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Author Topic: Two miners solving a block at the same time  (Read 145 times)
Bitophile
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December 07, 2017, 09:00:32 PM
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I assume this doesn't happen (or is effectively handled) but I just want to understand how. If two miners from different countries solve a block at the same time (may be a few milliseconds apart) and add to their chain and the nodes close to it verify the proof of work, how does the blockchain pick the correct block? by time?
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DannyHamilton
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December 07, 2017, 09:20:20 PM
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I assume this doesn't happen

It happens many times per week.

(or is effectively handled)

It is.

but I just want to understand how. If two miners from different countries solve a block at the same time (may be a few milliseconds apart) and add to their chain and the nodes close to it verify the proof of work, how does the blockchain pick the correct block?

Each node chooses whichever block they receive first.

For a short while the network is split.  Some nodes and miners have accepted one block and the miners are working on building a new block on top of it.  Other nodes and miners have accepted the other block and the miners are working on building a new block on top of it.

One of those sets of miners will eventually complete a next block.  When they broadcast it, any nodes or miners that received the same initial block as them will simply accept this new block and add it to their blockchain.  Any nodes or miners that initially received the OTHER block will see that there is a chain of TWO new blocks that is longer than their current chain of ONE block.  Since the protocol requires them to accept the longest valid chain (most proof-of-work), they will abandon the block that they have and replace it with the two blocks.  They will then relay these two blocks to any nodes or miners that they are connected to.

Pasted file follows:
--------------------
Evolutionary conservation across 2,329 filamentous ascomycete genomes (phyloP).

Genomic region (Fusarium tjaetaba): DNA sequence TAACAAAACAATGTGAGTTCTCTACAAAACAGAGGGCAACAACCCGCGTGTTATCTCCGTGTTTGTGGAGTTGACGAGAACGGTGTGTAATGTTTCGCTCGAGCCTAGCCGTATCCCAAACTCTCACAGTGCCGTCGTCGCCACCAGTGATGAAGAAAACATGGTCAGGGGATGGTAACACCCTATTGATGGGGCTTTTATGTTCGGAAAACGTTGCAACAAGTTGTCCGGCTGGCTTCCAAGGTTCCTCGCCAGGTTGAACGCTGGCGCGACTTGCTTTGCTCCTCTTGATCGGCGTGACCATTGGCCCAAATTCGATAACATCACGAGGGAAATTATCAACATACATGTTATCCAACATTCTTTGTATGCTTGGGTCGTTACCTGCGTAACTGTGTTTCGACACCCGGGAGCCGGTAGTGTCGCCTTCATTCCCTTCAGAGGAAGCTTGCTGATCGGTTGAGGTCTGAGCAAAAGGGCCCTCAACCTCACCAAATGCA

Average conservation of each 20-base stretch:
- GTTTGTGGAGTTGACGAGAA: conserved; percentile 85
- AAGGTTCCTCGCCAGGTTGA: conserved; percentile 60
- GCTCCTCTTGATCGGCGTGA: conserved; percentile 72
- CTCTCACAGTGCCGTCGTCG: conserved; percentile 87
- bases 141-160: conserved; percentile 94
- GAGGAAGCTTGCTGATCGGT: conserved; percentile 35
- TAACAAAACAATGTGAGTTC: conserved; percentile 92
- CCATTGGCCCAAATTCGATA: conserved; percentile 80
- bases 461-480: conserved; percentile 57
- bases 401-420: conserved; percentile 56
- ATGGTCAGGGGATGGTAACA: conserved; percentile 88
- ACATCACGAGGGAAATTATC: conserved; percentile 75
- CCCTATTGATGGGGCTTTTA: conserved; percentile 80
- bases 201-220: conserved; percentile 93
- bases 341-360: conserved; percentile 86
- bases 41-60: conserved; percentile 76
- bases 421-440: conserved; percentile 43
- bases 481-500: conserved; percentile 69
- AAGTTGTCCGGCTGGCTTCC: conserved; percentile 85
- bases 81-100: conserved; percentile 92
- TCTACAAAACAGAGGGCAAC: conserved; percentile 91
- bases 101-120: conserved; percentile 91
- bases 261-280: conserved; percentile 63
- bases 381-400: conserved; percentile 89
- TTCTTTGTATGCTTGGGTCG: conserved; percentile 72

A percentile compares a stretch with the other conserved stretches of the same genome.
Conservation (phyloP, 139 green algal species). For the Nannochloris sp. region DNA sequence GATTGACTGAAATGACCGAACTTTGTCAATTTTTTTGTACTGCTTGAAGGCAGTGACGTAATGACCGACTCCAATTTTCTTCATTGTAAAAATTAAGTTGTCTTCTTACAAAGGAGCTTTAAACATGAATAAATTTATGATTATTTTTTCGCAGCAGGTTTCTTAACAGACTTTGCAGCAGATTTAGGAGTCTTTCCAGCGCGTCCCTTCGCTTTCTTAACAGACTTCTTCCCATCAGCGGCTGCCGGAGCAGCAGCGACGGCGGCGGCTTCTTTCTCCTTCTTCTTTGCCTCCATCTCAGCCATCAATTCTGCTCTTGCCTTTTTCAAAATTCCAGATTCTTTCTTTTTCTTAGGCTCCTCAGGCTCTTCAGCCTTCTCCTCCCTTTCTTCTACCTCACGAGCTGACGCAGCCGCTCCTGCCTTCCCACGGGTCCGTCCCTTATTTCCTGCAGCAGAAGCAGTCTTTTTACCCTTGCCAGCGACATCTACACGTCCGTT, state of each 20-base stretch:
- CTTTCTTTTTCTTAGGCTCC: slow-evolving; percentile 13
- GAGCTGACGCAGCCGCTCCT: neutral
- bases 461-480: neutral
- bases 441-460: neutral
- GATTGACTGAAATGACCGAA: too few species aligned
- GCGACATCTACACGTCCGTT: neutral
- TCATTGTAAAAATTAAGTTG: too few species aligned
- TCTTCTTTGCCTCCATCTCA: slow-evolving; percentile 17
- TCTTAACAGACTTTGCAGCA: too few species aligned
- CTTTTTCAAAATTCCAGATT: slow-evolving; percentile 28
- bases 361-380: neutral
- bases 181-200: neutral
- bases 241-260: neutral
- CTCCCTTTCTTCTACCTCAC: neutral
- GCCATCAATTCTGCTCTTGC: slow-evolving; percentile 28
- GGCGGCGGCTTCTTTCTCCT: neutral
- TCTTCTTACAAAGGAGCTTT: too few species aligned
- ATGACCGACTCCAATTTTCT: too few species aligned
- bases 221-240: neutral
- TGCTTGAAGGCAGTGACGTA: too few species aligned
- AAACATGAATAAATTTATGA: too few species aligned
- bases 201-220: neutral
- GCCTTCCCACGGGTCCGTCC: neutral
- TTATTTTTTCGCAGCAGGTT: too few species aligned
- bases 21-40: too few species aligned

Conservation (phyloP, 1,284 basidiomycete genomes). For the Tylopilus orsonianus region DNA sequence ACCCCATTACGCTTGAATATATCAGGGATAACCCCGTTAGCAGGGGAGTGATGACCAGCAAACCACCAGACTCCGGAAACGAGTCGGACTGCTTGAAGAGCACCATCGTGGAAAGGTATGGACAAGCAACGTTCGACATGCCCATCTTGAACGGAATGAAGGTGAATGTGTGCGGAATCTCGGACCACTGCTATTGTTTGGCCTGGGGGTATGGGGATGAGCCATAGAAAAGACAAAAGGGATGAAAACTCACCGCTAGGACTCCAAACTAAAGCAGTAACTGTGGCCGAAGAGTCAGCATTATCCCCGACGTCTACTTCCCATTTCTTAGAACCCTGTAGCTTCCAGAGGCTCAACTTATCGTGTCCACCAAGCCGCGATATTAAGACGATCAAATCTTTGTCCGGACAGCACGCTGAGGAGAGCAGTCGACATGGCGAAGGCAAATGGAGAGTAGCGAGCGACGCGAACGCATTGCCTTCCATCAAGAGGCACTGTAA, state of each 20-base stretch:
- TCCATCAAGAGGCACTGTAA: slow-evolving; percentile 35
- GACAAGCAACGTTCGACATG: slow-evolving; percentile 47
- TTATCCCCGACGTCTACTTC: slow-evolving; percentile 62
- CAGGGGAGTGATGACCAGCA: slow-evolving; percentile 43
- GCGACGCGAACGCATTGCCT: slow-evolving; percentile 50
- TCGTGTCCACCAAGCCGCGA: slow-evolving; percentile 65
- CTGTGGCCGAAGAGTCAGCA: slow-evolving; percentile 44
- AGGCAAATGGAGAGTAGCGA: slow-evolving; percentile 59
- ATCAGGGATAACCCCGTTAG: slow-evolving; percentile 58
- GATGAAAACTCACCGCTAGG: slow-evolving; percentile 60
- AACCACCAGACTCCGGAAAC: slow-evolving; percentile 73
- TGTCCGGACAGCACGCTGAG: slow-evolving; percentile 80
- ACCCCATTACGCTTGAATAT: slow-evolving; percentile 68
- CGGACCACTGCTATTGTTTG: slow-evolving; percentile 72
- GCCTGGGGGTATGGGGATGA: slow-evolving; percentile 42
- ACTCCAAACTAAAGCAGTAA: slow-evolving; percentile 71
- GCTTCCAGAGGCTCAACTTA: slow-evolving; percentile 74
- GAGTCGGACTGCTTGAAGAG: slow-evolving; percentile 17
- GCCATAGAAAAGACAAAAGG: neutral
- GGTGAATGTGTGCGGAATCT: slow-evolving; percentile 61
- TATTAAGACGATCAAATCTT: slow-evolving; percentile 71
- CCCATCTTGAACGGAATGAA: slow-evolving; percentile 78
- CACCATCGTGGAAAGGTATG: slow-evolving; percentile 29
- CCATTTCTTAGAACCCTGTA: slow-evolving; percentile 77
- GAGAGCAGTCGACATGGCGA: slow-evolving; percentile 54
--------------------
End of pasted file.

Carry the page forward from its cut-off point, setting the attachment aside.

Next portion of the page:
These abandoned blocks are commonly called "orphaned blocks" and are the reason that services will sometimes require multiple confirmations before they consider a transaction to be completed.

by time?

Nope.

If the blockheight is the same, then they accept the first block they see.  If the blockheights are different, then they accept the chain of blocks with the most proof-of-work (typically the chain with the most blocks).

Bitophile
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December 07, 2017, 10:26:24 PM
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These abandoned blocks are commonly called "orphaned blocks" and are the reason that services will sometimes require multiple confirmations before they consider a transaction to be completed.

Thanks for a very detailed answer. Now I see why the miners reward need to wait for 6 confirmations to be spent.
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December 07, 2017, 11:30:59 PM
Last edit: December 28, 2017, 05:39:29 PM by DannyHamilton
 #4

Thanks for a very detailed answer. Now I see why the miners reward need to wait for   6   100 confirmations to be spent.

Fixed that for you.

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December 15, 2017, 07:52:34 PM
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Thanks for a very detailed answer. Now I see why the miners reward need to wait for  6    50 confirmations to be spent.

Fixed that for you.

Thank you so much. Had a wrong information set in my mind somehow.
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